Photography: A. Stephens
Performers from CORE.
The stage is set. Lights dim. The music begins. Dancers appear. Yet we find ourselves not in a theatre, but in an airplane hangar—a venue whose very uniqueness appropriately reflects that of the night’s performers—Core Dance Theatre, the Valley’s only professional dance company.
The idea of the company was spawned around 2000 in discussions between Anna Johnson, a Wood River transplant, and Wood River native Julie Fox-Jones. Johnson had been wanting to start a movement group and Fox-Jones had begun doing a lot of improvisation, master classes and intensive workshops. Another person very involved with the creation of this was Heather Hanson. Described by Fox-Jones as a visionary, Hanson had just returned from Japan where she studied and performed Butoh, a contemporary dance that originated in post-World War II Japan. Alison Higdon joined the company in its earliest stages, as well. Through the collaboration of these individuals, and eventually others, the Core Dance Theatre became a reality. And while this company has had a changing cast of performers and creators, it has had a single vision—to tell a story through movement and to engage the people of the community as participants in the dance itself. Core originally offered jam sessions in creative movement at Innerflo. The space was donated by Nanette Cresto.
The first performances of the group spun off from this. They were improvisational performances at Ketch’em Alive. Then the group began to present small studio pieces in Hanson’s space, a warehouse in Ketchum’s industrial area. The company performed its first major choreographed piece in the Gail Severn Gallery. “Ellipse” was a dance exploring the seven chakras.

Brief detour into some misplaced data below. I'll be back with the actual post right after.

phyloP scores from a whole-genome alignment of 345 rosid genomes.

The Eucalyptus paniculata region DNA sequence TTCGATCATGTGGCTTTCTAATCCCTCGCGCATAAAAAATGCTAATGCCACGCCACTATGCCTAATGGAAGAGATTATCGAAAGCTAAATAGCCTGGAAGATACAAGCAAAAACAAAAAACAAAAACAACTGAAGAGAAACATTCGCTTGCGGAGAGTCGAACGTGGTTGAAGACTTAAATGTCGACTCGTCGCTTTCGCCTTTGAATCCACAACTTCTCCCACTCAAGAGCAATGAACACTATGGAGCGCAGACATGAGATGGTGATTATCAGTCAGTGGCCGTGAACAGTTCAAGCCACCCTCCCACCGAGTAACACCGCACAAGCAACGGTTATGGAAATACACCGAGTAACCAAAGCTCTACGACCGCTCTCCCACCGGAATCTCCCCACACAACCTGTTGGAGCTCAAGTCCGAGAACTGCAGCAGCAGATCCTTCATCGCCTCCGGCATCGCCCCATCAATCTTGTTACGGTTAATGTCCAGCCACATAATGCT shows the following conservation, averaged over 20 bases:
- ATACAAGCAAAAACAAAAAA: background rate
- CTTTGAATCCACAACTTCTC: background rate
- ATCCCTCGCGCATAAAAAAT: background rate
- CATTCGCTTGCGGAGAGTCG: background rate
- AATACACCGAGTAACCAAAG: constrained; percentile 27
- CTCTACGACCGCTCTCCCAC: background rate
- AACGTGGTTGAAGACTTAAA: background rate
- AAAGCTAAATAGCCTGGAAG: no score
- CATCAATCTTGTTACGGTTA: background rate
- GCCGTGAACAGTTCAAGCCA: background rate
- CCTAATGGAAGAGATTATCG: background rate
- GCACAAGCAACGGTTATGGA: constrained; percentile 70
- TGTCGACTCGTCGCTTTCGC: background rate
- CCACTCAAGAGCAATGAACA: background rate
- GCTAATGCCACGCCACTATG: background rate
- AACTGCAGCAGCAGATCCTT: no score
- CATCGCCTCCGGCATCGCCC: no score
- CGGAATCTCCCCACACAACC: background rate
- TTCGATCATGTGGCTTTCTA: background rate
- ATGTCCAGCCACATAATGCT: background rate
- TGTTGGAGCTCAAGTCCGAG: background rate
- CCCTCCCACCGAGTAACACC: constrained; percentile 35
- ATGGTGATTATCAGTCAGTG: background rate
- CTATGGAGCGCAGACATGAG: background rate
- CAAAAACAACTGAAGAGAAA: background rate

Proceeds from the performance benefited The Advocates, an organization that helps abused women and their children.
“Fugue” was presented next, staged in an airplane hangar, a donated space. Core donated proceeds from this performance to the building of a school in Pakistan, through the Central Asia Institute.
The changing cast came to include others, including dancers Lisa Snickers, Anne Winton, Jessica Humphreys, and Alysha Oclassen, as well as Shayne Maratea (who recently left the Valley to attend circus school in aerial dance and trapeze). The performances also came to involve a whole crew of other performance artists as well, such as singer and dancer Amy Clifford; space designer Ronn Reinberg; and sound mixer Johnny V.
The current performance piece is inspired by a recording of Carl Sandberg reading his work “How to Tell Corn Fairies if You See ‘Em.” Fox-Jones grew up hearing this recording on an LP and has wanted to perform it as an illustrated story since she was in college. This movement and prop-filled story was developed with children in mind. The company hopes to take the show into the schools in the winter of 2007.
The performances in general are designed as multimedia presentations. They tell a story through movement, props and sound. They involve film, poets, singers and dancers. The dances address issues relevant to people everywhere—interior issues, women’s issues, children and education. The goal of Core has been to present these stories in a way that people will feel deeply. They are accomplishing that goal. One member of the audience said to Fox-Jones many days after a performance, “I’ve been thinking about your piece since I left the theatre.”
The company’s next dance performance will be a reunion piece—bringing together the members of the company that have performed with one another in the past. That is fitting, since from its beginning the Core Dance Theatre has been a product of collaboration, shared inspiration and a connected cast of contributors.